His list of over-marketed products heading for the Big Yawn includes Twitter, Facebook, smart phones, and email. He is tired of the things that make most corporate people tick. When Fortune gets tired of corporate life and the ideas that are supposed to inspire it, then clearly Something Is Up. Another straw.

Item three is a big one, and what this In Business is all about. The hugely influential Harvard Business School Professor Michael Porter thinks it is time for no less than a new corporate purpose that will reinvigorate the very idea of Capitalism itself.

Michael Porter calls for business genuinely to embrace the wider world in which a company operates, not just the nominal acknowledgement afforded by the now familiar practice of corporate social responsibility, CSR.

In the Harvard Business Review, Professor Porter and his co-author Mark Kramer write: "Too many companies have lost sight of the most basic question: Is our product good for our customers".

It is time (says the article) to redefine nothing less than the purpose of the corporation ... around the idea of "shared value", an honest embrace of the wholeness of the world in which companies, employees work and live.

This from one of the prime architects of the hugely influential idea of business strategy ... and the way countries can compete, which has been taken up by business thinkers all over the world.

Normal

These are three magazine article I have bumped into expressing a certain disillusionment with business practices hitherto regarded as absolutely normal: techno optimism as a general business principle, marketing's magic dust impact on good but underexposed stuff, and (from Michael Porter) a company only in pursuit of growth, financial profits and "shareholder value".

These mantras are now being challenged.

While we were preparing this last In Business of the current series, I was sent a New Year email from the MLab at the London Business School, a link between academe and corporate life.

In the latest MLab newsletter the American management guru and London Business School visiting professor Gary Hamel has an article with the headline: Capitalism is Dead: Long Live Capitalism.

He writes: "Millions of consumers and citizens are already convinced of a fact that many corporate chieftains are still reluctant to admit: the legacy model of economic production that has driven the 'modern' economy over the last hundred years is on its last legs. Like a piece of clapped-out engine, it's held together with bailing wire and duct tape, frequently breaks down and befouls the air with noxious fumes."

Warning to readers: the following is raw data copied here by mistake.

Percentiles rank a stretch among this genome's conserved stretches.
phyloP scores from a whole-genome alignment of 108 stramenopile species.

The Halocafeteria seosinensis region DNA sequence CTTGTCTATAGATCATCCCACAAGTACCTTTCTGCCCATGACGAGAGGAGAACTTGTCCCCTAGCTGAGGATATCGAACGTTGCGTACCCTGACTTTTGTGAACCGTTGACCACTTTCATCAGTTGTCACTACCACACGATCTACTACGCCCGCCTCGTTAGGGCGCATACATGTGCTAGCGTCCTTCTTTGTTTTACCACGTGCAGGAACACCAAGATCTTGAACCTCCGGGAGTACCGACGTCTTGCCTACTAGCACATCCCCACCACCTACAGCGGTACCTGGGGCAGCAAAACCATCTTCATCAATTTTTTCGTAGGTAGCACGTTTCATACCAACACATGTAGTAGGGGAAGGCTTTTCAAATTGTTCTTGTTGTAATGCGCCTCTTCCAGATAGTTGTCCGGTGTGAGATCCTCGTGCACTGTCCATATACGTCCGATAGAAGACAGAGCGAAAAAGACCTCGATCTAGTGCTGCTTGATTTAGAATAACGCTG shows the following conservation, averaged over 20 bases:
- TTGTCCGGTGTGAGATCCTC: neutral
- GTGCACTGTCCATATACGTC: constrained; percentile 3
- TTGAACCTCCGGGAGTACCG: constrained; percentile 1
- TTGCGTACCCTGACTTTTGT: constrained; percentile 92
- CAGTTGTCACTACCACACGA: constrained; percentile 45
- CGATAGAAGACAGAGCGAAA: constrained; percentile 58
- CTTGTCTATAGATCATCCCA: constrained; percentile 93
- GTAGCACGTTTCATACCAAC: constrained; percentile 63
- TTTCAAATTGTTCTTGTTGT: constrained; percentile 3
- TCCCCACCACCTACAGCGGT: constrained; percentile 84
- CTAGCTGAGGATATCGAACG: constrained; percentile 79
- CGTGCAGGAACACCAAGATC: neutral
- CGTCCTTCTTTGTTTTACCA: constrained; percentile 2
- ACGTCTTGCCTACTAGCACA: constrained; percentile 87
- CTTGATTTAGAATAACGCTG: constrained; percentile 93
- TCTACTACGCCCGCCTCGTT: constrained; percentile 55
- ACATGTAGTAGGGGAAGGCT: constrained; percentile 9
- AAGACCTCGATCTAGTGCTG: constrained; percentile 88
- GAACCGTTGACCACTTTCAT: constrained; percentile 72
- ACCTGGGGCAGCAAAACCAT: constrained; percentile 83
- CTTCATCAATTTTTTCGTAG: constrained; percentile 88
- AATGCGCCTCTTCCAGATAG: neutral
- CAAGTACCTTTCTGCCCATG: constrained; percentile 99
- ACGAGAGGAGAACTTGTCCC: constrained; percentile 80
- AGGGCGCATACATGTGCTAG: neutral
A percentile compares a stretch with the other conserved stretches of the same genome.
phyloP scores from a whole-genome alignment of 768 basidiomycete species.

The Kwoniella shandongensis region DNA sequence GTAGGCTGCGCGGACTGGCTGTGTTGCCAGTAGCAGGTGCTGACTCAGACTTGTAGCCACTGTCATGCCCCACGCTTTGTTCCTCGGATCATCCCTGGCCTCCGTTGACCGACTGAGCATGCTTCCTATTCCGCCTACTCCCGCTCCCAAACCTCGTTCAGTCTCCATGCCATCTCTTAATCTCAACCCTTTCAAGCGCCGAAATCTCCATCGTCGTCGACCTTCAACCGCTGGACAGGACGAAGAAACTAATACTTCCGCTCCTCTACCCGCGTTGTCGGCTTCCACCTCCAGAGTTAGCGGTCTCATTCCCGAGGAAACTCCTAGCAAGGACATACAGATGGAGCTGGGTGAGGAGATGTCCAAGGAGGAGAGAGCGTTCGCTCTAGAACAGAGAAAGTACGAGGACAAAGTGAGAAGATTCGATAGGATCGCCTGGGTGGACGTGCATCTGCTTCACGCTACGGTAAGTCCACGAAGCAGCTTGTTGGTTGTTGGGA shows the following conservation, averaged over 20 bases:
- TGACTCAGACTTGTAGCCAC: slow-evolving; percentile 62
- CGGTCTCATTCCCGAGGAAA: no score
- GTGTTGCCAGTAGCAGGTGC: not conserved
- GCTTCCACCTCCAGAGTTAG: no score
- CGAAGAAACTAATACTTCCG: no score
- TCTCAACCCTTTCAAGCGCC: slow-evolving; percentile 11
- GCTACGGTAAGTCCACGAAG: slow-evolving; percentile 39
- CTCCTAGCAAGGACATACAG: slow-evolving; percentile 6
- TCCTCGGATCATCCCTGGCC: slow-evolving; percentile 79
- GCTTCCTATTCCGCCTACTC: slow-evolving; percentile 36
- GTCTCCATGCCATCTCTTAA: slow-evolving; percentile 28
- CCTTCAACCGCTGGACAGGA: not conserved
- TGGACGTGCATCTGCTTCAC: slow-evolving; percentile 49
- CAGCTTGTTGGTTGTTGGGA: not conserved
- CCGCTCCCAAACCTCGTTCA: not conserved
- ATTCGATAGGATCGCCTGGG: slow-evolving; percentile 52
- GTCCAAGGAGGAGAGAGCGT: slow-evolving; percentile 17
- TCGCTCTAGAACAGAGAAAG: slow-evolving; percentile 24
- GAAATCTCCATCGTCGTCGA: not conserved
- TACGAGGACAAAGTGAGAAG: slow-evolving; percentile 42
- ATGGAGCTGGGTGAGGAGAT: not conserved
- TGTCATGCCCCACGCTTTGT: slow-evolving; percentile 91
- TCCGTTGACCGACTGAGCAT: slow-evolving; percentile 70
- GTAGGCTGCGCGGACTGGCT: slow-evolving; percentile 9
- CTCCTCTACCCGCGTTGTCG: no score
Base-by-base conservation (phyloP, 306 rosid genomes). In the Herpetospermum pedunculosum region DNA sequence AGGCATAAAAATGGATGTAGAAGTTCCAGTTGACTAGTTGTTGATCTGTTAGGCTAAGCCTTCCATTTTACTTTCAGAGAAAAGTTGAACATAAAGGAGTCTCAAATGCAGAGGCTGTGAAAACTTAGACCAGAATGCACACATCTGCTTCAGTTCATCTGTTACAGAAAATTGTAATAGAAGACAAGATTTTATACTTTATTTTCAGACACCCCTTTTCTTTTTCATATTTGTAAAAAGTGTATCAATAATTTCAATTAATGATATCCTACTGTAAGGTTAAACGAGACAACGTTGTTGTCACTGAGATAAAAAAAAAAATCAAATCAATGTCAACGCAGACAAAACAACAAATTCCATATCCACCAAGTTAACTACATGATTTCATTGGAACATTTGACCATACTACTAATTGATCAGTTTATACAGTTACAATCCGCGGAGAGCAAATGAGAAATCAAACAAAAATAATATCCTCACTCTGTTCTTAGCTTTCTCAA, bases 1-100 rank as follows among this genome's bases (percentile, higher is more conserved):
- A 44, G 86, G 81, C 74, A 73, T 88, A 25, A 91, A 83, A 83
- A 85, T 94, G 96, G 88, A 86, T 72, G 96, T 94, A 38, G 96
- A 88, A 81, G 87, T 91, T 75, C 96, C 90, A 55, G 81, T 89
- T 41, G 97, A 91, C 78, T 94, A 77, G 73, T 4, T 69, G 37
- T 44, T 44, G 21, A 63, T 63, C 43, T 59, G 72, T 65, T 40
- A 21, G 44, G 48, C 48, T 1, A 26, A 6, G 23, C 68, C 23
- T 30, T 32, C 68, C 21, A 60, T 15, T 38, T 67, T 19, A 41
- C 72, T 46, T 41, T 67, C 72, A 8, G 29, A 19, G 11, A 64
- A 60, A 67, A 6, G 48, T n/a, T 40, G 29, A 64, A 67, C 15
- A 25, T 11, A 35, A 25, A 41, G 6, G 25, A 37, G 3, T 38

And having put the currently fashionable case against capitalism (a system he still profoundly backs and believes in, Professor Hamel continues : " In the years to come, a company will be able to preserve its freedoms only if it embraces a new and more enlightened view of its responsibilities". I hope we will hear from him soon about this "enlightenment".

So: Something Is Up in what we expect from business. I think these are just advance warning signs of trends we will be hearing a lot more about soon. Maybe it is what always happens after a crisis. As the world's most successful investor Warren Buffet says, it is only when the water goes out that you see who is swimming naked.

Or - just maybe - this search for some kind of new realism is really going to change the way that business people behave.

Reconstructing Capitalism (18/01/2011)

Previous Programmes

Watch Your Language - Peter Day joins a group of enthusiasts determined to improve the language of business.

Keep it Local - As pubs struggle to survive, Peter Day travels through villages in Yorkshire and Cumbria to talk to local activists.

Space - Peter Day asks what happens next on the USA's journey into space.